Illinois Schools Get Some Funding Cuts Back from State


Almost 600 of the 800 school districts in Illinois will split a total of $97 million approved by the Illinois State Board of Education based on their needs.

The board approved the plan last week which will recover state funding that had been cut as a part of a March budget deal.  Most districts will see about 75% of their funding return, with 32 districts gaining back 95%.

Chicago Public Schools will receive $33 million of the total funding.

“It’s a huge help,” said Knoxville Superintendent Steve Wilder. “We’re still going to have a deficit, and we’re still needing to hear what’s going to happen in the state budget for next year.”

While the money will help district budgets, concerns still remain about future school funding.  Almost every school district across the state would like to see a new way of financing public schools brought about, reports John David for WQAD.

Meanwhile, the state has a $1.6 billion shortfall and a $6 billion deficit is expected for the next fiscal year.  The loss is causing the state to close a number of programs, including one that benefits autistic children.

“It’s not easy for me as a mom or parents in general to say they need help raising their child, in my case my children. But when you have a child with autism, or children with autism, especially severe autism, you have to ask for help. You can’t get by without asking for help. And (The Autism Project) is our hope,” Whitney Rikas, a mother of two autistic children, tearfully told a legislative panel.

At the same time, a group of law enforcement officials in the state are pushing for an increase to state funding for early childhood education.  Fight Crime: Invest in Kids Illinois, is asking for an additional $50 million in preschool funding to support programs that keep children from crime.  The proposed budget would increase funding for early childhood education by $25 million.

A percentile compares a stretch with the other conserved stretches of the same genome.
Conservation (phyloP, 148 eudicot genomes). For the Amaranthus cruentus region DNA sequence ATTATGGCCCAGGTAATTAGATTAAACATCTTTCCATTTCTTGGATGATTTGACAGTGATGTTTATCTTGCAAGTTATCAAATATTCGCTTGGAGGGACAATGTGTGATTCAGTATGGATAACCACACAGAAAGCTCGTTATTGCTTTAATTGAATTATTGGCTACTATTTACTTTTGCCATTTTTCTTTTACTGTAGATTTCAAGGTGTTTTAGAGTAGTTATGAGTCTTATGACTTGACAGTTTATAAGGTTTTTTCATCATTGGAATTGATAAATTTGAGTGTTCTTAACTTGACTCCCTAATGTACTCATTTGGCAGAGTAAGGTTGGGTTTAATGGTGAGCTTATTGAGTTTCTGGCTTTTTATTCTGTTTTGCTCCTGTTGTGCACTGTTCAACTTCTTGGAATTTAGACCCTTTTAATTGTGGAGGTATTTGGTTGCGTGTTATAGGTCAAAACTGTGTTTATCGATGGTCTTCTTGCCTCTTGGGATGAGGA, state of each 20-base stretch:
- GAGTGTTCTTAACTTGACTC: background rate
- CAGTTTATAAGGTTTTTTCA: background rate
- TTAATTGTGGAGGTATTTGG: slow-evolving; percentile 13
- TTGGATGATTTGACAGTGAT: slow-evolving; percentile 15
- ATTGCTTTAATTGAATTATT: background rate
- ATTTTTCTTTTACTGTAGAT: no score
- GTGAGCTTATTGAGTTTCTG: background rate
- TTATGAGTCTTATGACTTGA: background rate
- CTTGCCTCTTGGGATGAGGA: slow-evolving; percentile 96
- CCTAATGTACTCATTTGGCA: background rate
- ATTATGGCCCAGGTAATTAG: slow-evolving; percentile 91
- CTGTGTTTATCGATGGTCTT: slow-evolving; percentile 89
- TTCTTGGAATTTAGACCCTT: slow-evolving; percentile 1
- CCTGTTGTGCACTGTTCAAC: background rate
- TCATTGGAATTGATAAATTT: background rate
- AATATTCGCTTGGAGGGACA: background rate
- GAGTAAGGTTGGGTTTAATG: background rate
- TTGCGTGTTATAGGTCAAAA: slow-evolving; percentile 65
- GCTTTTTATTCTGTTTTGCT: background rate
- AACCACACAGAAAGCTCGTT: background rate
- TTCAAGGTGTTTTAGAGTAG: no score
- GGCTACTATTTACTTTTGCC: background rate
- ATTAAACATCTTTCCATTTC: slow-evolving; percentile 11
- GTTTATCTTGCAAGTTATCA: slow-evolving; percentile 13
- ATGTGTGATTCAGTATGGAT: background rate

“A lot of what we see is the aftermath of when these young kids grow into adults, and in many instances, these teenagers or adults really didn’t have a lot of guidance when they were young,” Plainfield Police Chief John Konopek said. “Anything we can do, anything educators can do, to help in their development when they are very young should lead to more positive results as they grow older.”

One study out of Michigan showed that students who did not attend preschool were five times more likely to arrested for a drug felony and two times more likely to be arrested for a violent crime before the age of 27 than those who did attend preschool.

“What we’re saying is let’s not build more prisons or incarcerate more people,” said Elwood Police Chief Fred Hayes, who also heads the Illinois Association of Chiefs of Police. “What we believe in is investing those dollars wisely upfront for a long-term investment and great return on the dollar.”

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